A Hall of Mirrors – An Exploration of Writing and the Creative Mind

architectureA Hall of Mirrors – An exploration of writing and the creative mind.

Emily Oldfield.

The mind is its own place, and in itself Can make a heaven of Hell, a hell of Heaven.’

– John Milton, Paradise Lost.

In Sylvia Plath’s piece ‘Morning Song’ through the line ‘love set you going like a fat gold watch’ the directional element is evidently downwards, away from the surface of mind and into the rich depths of time and feeling. I am reluctant to call such writing ‘poems’, but rather, a ‘piece’ – an element of the mind of proportion that cannot necessarily be fathomed.  On the other hand, in Arthur Miller’s play ‘Death of a salesman’ The protagonist Willy Loman is crippled by the ‘tragic flaw’ of not knowing the self, his language stiff and limited to idioms in an ‘upwards’ view towards a capitalist society. Both writers I believe imply language as a means of expression in a tight position.  Writing itself forms a commitment, a connection to the voice created in that through means at own fingertips and exploring new self-geography– ‘a revelation of the self to the self’ according to Seamus Heaney. Is this what Shakespeare manipulates Hamlet into considering ‘Within the book and volume’ of his brain? Indeed, it appears language that holds place in the mind, and in turn, mind in language.

The mind’s seeming ability to cultivate language is a concept that has always fascinated me – the attempt to attribute a neurological sensation to which identity is subjective to the lines and compress of words. As poet Seamus Heaney remarked ‘the feel of things in their names’ – a combination of words to map to a feeling. Consider the release as hand forces words from the pen, typed print to the page. It is almost cruel – it is definitely beautiful. Writing flurries and extinguishes – the movement the hands, the mind, in time – all in unity, establishing  relationships with the individual and reality. Sometimes I feel that this is a unity I cannot achieve anywhere else. I am confessing myself and becoming the poet that is not a person. This is the power of words, as Aristotle implies in his ‘Poetics’, a ‘Unity’ essential to ‘tragedy’ – but should this worry me? No, I do not believe so. The creative effort of the mind and body’s resources to bring meaning of experience into form could be considered according to the psychoanalytical theories of Freud and Jung as cultivating the material between unconscious and conscious. Showing who really is, and who was.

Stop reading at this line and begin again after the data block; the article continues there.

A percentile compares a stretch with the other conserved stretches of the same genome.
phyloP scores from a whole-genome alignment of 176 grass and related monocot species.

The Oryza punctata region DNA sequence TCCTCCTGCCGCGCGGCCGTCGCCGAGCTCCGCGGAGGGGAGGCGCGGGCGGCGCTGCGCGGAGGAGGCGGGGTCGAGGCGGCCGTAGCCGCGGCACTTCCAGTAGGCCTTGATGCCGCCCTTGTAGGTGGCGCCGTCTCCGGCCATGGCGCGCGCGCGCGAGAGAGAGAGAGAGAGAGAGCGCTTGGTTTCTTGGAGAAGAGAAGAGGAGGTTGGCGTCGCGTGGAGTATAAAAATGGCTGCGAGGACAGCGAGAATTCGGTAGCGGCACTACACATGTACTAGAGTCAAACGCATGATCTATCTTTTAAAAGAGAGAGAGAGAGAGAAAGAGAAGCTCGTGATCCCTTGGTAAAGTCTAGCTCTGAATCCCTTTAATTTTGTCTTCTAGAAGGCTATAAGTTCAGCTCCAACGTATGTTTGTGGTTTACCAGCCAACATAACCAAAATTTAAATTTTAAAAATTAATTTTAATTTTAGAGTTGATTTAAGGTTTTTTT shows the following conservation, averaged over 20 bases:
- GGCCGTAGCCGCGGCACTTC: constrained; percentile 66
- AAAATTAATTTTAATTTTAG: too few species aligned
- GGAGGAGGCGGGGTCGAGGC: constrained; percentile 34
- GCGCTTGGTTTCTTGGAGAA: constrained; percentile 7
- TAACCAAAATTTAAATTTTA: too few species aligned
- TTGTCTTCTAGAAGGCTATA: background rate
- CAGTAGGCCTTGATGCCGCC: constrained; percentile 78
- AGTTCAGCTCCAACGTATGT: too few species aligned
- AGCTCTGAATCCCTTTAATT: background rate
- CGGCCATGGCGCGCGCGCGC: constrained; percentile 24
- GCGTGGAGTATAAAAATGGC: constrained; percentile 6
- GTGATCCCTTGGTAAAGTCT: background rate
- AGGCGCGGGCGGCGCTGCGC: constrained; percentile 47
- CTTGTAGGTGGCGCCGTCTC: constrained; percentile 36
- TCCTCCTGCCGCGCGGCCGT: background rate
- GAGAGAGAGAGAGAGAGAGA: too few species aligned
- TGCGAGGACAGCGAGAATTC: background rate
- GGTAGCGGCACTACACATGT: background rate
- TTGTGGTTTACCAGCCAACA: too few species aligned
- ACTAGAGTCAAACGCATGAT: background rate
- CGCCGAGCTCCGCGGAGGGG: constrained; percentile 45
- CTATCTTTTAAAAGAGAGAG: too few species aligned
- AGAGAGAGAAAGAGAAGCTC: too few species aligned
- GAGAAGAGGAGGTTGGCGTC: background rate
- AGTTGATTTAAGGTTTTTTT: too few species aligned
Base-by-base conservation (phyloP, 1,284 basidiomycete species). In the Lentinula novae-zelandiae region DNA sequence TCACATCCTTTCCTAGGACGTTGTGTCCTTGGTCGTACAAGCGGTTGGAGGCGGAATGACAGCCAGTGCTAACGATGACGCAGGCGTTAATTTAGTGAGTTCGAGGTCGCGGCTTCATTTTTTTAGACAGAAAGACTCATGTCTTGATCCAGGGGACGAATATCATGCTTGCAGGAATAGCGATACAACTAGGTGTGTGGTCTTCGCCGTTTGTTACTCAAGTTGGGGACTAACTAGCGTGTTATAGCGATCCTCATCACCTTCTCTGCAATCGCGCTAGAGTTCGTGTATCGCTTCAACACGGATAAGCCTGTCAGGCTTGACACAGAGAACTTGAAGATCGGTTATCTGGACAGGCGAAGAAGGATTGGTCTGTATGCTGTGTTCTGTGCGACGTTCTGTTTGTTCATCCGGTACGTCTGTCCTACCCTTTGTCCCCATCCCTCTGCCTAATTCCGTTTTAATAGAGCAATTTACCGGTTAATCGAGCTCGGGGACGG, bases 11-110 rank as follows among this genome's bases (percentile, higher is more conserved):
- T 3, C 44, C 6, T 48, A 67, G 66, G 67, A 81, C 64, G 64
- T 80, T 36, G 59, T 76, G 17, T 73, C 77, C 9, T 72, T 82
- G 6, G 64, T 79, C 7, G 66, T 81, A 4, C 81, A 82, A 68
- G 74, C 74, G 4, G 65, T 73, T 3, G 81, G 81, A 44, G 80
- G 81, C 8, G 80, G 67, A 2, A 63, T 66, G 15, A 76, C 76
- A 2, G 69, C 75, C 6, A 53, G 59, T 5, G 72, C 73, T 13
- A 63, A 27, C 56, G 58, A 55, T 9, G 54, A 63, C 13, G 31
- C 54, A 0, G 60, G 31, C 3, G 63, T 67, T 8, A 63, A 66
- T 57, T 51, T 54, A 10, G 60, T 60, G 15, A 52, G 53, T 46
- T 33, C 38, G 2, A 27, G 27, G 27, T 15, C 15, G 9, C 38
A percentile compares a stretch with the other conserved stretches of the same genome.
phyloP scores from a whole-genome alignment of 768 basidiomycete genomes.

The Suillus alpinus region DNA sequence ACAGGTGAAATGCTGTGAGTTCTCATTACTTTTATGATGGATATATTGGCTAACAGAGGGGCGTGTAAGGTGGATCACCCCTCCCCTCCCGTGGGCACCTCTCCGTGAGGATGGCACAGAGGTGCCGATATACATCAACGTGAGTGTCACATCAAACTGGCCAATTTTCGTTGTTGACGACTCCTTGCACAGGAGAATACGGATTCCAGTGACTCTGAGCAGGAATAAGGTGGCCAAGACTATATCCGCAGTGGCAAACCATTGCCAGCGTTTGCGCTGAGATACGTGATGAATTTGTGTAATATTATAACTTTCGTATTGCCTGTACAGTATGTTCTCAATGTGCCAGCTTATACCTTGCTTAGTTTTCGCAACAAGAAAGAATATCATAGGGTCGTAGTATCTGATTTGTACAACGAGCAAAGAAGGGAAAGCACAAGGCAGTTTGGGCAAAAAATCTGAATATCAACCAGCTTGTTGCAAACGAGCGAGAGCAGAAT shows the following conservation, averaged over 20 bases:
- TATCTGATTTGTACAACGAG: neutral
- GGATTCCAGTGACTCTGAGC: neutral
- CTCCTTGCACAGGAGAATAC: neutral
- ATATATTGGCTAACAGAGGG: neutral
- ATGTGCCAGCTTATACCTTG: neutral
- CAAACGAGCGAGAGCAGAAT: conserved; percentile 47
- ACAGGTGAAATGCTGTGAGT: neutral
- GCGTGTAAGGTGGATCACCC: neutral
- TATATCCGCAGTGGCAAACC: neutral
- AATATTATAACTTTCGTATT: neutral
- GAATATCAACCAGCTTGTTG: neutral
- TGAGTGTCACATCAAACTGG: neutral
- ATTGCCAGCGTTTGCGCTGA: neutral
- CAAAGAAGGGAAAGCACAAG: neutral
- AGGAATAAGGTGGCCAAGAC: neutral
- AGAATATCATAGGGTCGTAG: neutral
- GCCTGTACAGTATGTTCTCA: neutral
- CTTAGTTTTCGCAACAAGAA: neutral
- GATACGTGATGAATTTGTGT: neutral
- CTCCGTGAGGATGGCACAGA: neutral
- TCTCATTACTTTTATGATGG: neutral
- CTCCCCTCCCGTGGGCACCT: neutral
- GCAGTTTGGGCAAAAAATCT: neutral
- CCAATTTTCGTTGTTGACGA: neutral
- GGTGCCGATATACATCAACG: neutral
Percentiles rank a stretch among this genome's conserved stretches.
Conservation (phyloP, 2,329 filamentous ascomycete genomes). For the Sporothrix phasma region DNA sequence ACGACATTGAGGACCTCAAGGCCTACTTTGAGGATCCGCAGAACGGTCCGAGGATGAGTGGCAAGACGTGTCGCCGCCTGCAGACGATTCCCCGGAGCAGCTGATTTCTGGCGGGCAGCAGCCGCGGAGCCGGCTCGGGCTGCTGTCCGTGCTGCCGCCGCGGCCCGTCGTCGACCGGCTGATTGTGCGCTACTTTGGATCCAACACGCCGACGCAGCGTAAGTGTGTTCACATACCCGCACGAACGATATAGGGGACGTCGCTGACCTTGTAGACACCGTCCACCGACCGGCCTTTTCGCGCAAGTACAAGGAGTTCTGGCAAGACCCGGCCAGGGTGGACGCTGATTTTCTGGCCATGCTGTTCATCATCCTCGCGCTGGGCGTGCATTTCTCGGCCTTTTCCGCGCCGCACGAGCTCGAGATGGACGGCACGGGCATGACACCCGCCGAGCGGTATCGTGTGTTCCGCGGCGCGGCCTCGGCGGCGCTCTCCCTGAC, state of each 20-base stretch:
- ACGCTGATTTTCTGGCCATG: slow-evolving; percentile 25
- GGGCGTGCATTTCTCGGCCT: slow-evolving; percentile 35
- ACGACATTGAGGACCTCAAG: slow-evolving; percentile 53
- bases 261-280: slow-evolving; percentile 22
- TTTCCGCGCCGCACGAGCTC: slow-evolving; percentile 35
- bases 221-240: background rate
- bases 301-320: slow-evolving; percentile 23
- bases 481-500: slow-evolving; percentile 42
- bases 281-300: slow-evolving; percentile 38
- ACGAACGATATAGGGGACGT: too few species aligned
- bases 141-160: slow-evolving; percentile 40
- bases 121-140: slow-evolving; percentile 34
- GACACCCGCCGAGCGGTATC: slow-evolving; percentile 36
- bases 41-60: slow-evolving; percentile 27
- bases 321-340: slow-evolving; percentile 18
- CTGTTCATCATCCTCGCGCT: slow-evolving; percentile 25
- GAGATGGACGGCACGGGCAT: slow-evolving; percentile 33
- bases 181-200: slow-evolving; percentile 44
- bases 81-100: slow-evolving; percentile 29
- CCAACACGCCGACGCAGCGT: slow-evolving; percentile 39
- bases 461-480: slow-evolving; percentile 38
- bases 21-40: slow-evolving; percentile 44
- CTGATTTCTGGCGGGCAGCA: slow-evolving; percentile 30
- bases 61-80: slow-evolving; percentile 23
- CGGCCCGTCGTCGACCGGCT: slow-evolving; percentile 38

‘Poetry’ in the ‘Wordsworthian’ manner could be considered ‘feeling into words’ – a revelation of the self to the self, but forming a new level of solidity in the mirror, implied through Sylvia Plath’s chilling line in ‘Contusion’ ‘The mirrors are sheeted’ – writing expressing the reflection the external world attempts to cover over. Writing, not just poetry, is in itself an expression, then compressed to chains of genre – I believe this should not always be the case. Writing is three-dimensional and I urge through my words for you to consider – Considering is the writing in itself, it is not something to be ‘involved’ in as this is the intrinsic nature, though the levels of self-capacity to be explored is fascinating. This is implied by psychoanalyst Sigmund  Freud as ‘an exploration of the unconscious mind’. As having experience of mental illness myself, I believe the use of written language today shows its very limits and very expanses. Words such as ‘anxiety’ and depression’ today give emotional states a sense of the generic, an uncomfortable logic – I believe that if everybody could aim to cultivate their sensation of being through words or written imagery such would allow a greater access to the self, without stigma or oppression. Seamus Heaney re-iterates this in a recognition of verbal texture to find the definition of our own realities which ‘recover a past and prefigure a future’ in weighing up the conflicts between the commitment to art and the commitment to order. Before I came to release through writing I was terrified by the concept of the future – now I am able to create elements before they have happened. This is powerful – beyond the logic of empirical evidence. The only person that can expose the self is you – no matter how many doctors, they will never be inside the ’hall of mirrors’ of the mind.  They may look at themselves – dumbly, but they cannot look at you. Yet words reflect and refract through – I believe. Evidently this is my interpretation, I am cultivating it through language myself. But What does this mean to you?